How to Avoid Cow Tipping at Work
by Bill Catlette
Urban mythology has it that teenagers, likely fueled by alcohol have, in the pursuit of fun, been known to enter a pasture, sneak up on a grazing cow and, through brute force upend the animal, pushing (aka “tipping”) it onto its side. Rural mythology, however, aided by people who have actually touched a cow with something besides a fork know that “tipping” a cow is a lot more difficult than the legend allows. In fact, tipping a Toyota Celica onto its side would be considerably easier. The Celica after all would at least hold still.
And you’re wondering what on Earth cow tipping has to do with a management-oriented post. Fair question. For the last twenty years we’ve maintained that just as well cared for dairy cattle produce more milk (that’s not an AltFact), well led humans in the workspace produce more and better stuff (also a fact). We’ve done more than “maintain” that notion, we’ve proven it, and written three books about same. If you’ll permit one more little extension of the metaphor, I will submit that there is a LOT more cow tipping that goes on in the workspace than in any pasture. Here are three ways that managers derail, frustrate, or prevent outright the best efforts of a contented (read, engaged) workforce:
Hanging Onto “Non-Producing and Misfit Cows, ‘er Workers” - Even after proving beyond reasonable doubt that they cannot or will not produce / behave as expected, many employees remain in position because their management chooses to avoid confrontation with the individual (or HR), doesn’t want to expend the energy to hire and train a replacement, or has fallen in love with them for other reasons. Managers then look to A and B players to pick up the slack. This thoroughly disrupts the “spirit of the hive” as others rightfully resent having to carry someone else’s load, and lose pride in what they view as a diminished team. Nobody gets up in the morning and says to themselves, “I want to go lose today”, or, “I want to hang out with losers.” By tolerating this behavior, management tacitly lowers its standards and disenfranchises its best performers.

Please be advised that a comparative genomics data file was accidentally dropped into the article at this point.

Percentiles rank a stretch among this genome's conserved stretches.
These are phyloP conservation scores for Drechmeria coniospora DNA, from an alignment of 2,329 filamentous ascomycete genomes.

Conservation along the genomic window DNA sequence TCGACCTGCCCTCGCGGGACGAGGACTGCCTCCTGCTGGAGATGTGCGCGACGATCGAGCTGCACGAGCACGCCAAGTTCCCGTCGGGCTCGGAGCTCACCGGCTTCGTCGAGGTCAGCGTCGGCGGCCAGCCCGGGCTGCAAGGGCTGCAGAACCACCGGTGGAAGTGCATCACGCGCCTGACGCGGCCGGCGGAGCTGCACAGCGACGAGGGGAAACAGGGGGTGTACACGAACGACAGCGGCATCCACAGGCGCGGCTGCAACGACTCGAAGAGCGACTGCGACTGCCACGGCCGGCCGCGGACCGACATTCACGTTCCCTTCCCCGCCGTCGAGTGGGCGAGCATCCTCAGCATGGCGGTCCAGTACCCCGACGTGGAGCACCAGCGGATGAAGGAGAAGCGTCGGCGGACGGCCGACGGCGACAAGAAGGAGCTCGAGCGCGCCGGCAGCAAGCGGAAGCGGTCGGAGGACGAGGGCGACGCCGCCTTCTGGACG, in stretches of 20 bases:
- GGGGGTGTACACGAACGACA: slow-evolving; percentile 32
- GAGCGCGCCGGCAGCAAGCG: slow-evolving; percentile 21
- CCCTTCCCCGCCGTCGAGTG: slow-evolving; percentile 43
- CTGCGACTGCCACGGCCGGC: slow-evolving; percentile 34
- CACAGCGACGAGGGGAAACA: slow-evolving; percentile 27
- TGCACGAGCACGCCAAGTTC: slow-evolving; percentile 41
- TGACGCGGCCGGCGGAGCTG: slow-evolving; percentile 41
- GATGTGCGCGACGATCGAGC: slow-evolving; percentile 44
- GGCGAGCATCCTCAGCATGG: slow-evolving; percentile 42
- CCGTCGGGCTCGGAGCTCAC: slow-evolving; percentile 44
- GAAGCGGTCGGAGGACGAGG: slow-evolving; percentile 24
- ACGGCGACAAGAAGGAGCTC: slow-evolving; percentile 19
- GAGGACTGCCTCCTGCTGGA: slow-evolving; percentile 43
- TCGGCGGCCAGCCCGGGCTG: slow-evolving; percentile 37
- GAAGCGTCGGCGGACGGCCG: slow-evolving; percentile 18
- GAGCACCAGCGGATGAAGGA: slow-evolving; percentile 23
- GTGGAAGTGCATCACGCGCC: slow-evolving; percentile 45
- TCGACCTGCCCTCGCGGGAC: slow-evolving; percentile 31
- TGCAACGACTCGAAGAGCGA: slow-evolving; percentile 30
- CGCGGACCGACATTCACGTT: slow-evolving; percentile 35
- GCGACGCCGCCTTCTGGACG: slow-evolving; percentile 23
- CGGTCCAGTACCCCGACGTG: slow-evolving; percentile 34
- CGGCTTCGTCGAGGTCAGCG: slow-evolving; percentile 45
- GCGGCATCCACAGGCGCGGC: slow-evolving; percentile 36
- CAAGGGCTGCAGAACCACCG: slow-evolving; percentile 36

Systemic Defects - Embedded in every (yes) work process are policies, procedures, methods, tools, equipment, etc. that are not working as expected, and as a result, they add friction to productive effort. Left untreated, this friction is demotivating to the entire workforce. By way of example, the next time you board a commercial aircraft, take note of all the extra effort that flight attendants must exert in order to shoe horn the over-limit and excess carry-on luggage into the overhead bins. Add to that the inevitable arguments with passengers, delays due to deboarding excess luggage, and the realization that this occurs on nearly every flight. If these ladies (mostly) wanted to work for a freight hauler, they would have signed on with FedEx. Your people are enduring comparable irritants. You would do well to spend thirty minutes a day discovering and dispatching these dispiriting productivity killers.
Bad Hiring - By hiring people who, by virtue of pace, preference, values and temperament are out of sync with the organization, managers are adding people who are easily “tipped over”. One misfit person in the right position amidst a hundred others can represent critical mass. Smart managers and smart recruiters take pains to put job fit requirements on an equal basis with talent, and to recognize and deal with hiring mistakes as soon as they become apparent.
If you would like to hear more about this topic in a one-on-one coaching session, keynote speech, or seminar, we would love to hear from you.